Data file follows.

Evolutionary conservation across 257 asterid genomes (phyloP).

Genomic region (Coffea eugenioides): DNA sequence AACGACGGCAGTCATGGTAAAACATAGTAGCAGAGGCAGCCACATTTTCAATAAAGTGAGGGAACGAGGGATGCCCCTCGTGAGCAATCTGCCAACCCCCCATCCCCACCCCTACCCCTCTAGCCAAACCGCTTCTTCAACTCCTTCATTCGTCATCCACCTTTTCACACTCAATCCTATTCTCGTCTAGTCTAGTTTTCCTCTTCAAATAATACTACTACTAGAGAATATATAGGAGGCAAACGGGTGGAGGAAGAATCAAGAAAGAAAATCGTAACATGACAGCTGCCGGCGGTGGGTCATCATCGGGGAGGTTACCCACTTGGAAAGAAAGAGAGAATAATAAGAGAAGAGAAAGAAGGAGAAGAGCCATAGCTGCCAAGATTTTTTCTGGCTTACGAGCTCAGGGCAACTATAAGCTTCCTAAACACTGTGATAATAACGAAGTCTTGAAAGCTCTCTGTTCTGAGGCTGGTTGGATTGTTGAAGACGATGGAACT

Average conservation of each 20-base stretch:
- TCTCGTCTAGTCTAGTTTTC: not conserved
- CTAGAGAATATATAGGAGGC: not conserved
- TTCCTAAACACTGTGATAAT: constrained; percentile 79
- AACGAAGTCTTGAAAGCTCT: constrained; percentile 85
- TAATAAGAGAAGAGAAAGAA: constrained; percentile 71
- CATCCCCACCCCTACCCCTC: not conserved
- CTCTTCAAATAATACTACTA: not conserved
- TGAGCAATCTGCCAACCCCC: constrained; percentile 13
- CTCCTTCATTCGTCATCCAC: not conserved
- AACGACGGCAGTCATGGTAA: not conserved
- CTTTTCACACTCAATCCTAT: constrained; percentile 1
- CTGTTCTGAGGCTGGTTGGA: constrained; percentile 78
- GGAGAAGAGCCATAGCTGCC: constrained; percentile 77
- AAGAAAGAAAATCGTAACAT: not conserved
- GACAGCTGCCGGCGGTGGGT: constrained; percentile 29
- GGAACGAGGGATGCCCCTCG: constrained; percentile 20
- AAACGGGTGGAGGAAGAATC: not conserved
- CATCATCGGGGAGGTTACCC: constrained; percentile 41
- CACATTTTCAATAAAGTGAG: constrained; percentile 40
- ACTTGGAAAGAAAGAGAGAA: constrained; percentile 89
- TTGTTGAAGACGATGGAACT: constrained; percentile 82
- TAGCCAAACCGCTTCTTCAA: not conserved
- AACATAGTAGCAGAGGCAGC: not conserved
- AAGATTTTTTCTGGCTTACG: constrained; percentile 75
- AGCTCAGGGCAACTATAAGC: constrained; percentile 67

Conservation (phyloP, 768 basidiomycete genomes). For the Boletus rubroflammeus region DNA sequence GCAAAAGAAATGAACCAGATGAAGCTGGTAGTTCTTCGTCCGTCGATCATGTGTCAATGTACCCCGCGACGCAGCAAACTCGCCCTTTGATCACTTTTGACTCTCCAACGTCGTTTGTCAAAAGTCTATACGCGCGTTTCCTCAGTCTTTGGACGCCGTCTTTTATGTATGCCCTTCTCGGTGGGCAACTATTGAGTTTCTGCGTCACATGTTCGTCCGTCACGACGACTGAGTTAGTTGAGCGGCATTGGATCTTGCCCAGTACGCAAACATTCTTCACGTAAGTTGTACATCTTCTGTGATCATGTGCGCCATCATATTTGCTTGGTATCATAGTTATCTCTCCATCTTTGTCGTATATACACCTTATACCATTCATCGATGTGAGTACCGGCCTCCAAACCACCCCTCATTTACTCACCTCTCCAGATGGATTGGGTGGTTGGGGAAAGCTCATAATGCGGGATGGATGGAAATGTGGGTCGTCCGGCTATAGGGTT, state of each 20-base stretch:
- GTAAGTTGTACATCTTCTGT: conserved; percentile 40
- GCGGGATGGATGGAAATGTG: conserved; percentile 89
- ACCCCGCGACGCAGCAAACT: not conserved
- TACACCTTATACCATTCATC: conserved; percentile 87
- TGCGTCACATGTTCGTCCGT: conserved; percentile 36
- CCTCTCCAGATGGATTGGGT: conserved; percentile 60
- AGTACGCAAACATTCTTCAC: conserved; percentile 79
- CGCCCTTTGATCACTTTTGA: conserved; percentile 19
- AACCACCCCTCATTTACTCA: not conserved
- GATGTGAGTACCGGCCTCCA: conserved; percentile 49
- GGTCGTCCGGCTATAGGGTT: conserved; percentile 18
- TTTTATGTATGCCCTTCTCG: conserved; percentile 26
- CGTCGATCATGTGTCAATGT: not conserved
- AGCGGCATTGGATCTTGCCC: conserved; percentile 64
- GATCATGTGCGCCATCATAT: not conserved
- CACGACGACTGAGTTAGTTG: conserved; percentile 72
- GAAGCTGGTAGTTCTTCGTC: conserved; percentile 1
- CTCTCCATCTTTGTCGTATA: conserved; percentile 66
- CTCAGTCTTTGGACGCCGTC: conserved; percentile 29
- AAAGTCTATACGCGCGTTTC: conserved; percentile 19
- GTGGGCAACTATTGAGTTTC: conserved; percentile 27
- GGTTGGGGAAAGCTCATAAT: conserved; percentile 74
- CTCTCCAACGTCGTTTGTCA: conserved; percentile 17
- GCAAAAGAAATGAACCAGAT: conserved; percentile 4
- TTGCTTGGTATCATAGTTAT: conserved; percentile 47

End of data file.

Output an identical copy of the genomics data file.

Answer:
Evolutionary conservation across 257 asterid genomes (phyloP).

Genomic region (Coffea eugenioides): DNA sequence AACGACGGCAGTCATGGTAAAACATAGTAGCAGAGGCAGCCACATTTTCAATAAAGTGAGGGAACGAGGGATGCCCCTCGTGAGCAATCTGCCAACCCCCCATCCCCACCCCTACCCCTCTAGCCAAACCGCTTCTTCAACTCCTTCATTCGTCATCCACCTTTTCACACTCAATCCTATTCTCGTCTAGTCTAGTTTTCCTCTTCAAATAATACTACTACTAGAGAATATATAGGAGGCAAACGGGTGGAGGAAGAATCAAGAAAGAAAATCGTAACATGACAGCTGCCGGCGGTGGGTCATCATCGGGGAGGTTACCCACTTGGAAAGAAAGAGAGAATAATAAGAGAAGAGAAAGAAGGAGAAGAGCCATAGCTGCCAAGATTTTTTCTGGCTTACGAGCTCAGGGCAACTATAAGCTTCCTAAACACTGTGATAATAACGAAGTCTTGAAAGCTCTCTGTTCTGAGGCTGGTTGGATTGTTGAAGACGATGGAACT

Average conservation of each 20-base stretch:
- TCTCGTCTAGTCTAGTTTTC: not conserved
- CTAGAGAATATATAGGAGGC: not conserved
- TTCCTAAACACTGTGATAAT: constrained; percentile 79
- AACGAAGTCTTGAAAGCTCT: constrained; percentile 85
- TAATAAGAGAAGAGAAAGAA: constrained; percentile 71
- CATCCCCACCCCTACCCCTC: not conserved
- CTCTTCAAATAATACTACTA: not conserved
- TGAGCAATCTGCCAACCCCC: constrained; percentile 13
- CTCCTTCATTCGTCATCCAC: not conserved
- AACGACGGCAGTCATGGTAA: not conserved
- CTTTTCACACTCAATCCTAT: constrained; percentile 1
- CTGTTCTGAGGCTGGTTGGA: constrained; percentile 78
- GGAGAAGAGCCATAGCTGCC: constrained; percentile 77
- AAGAAAGAAAATCGTAACAT: not conserved
- GACAGCTGCCGGCGGTGGGT: constrained; percentile 29
- GGAACGAGGGATGCCCCTCG: constrained; percentile 20
- AAACGGGTGGAGGAAGAATC: not conserved
- CATCATCGGGGAGGTTACCC: constrained; percentile 41
- CACATTTTCAATAAAGTGAG: constrained; percentile 40
- ACTTGGAAAGAAAGAGAGAA: constrained; percentile 89
- TTGTTGAAGACGATGGAACT: constrained; percentile 82
- TAGCCAAACCGCTTCTTCAA: not conserved
- AACATAGTAGCAGAGGCAGC: not conserved
- AAGATTTTTTCTGGCTTACG: constrained; percentile 75
- AGCTCAGGGCAACTATAAGC: constrained; percentile 67

Conservation (phyloP, 768 basidiomycete genomes). For the Boletus rubroflammeus region DNA sequence GCAAAAGAAATGAACCAGATGAAGCTGGTAGTTCTTCGTCCGTCGATCATGTGTCAATGTACCCCGCGACGCAGCAAACTCGCCCTTTGATCACTTTTGACTCTCCAACGTCGTTTGTCAAAAGTCTATACGCGCGTTTCCTCAGTCTTTGGACGCCGTCTTTTATGTATGCCCTTCTCGGTGGGCAACTATTGAGTTTCTGCGTCACATGTTCGTCCGTCACGACGACTGAGTTAGTTGAGCGGCATTGGATCTTGCCCAGTACGCAAACATTCTTCACGTAAGTTGTACATCTTCTGTGATCATGTGCGCCATCATATTTGCTTGGTATCATAGTTATCTCTCCATCTTTGTCGTATATACACCTTATACCATTCATCGATGTGAGTACCGGCCTCCAAACCACCCCTCATTTACTCACCTCTCCAGATGGATTGGGTGGTTGGGGAAAGCTCATAATGCGGGATGGATGGAAATGTGGGTCGTCCGGCTATAGGGTT, state of each 20-base stretch:
- GTAAGTTGTACATCTTCTGT: conserved; percentile 40
- GCGGGATGGATGGAAATGTG: conserved; percentile 89
- ACCCCGCGACGCAGCAAACT: not conserved
- TACACCTTATACCATTCATC: conserved; percentile 87
- TGCGTCACATGTTCGTCCGT: conserved; percentile 36
- CCTCTCCAGATGGATTGGGT: conserved; percentile 60
- AGTACGCAAACATTCTTCAC: conserved; percentile 79
- CGCCCTTTGATCACTTTTGA: conserved; percentile 19
- AACCACCCCTCATTTACTCA: not conserved
- GATGTGAGTACCGGCCTCCA: conserved; percentile 49
- GGTCGTCCGGCTATAGGGTT: conserved; percentile 18
- TTTTATGTATGCCCTTCTCG: conserved; percentile 26
- CGTCGATCATGTGTCAATGT: not conserved
- AGCGGCATTGGATCTTGCCC: conserved; percentile 64
- GATCATGTGCGCCATCATAT: not conserved
- CACGACGACTGAGTTAGTTG: conserved; percentile 72
- GAAGCTGGTAGTTCTTCGTC: conserved; percentile 1
- CTCTCCATCTTTGTCGTATA: conserved; percentile 66
- CTCAGTCTTTGGACGCCGTC: conserved; percentile 29
- AAAGTCTATACGCGCGTTTC: conserved; percentile 19
- GTGGGCAACTATTGAGTTTC: conserved; percentile 27
- GGTTGGGGAAAGCTCATAAT: conserved; percentile 74
- CTCTCCAACGTCGTTTGTCA: conserved; percentile 17
- GCAAAAGAAATGAACCAGAT: conserved; percentile 4
- TTGCTTGGTATCATAGTTAT: conserved; percentile 47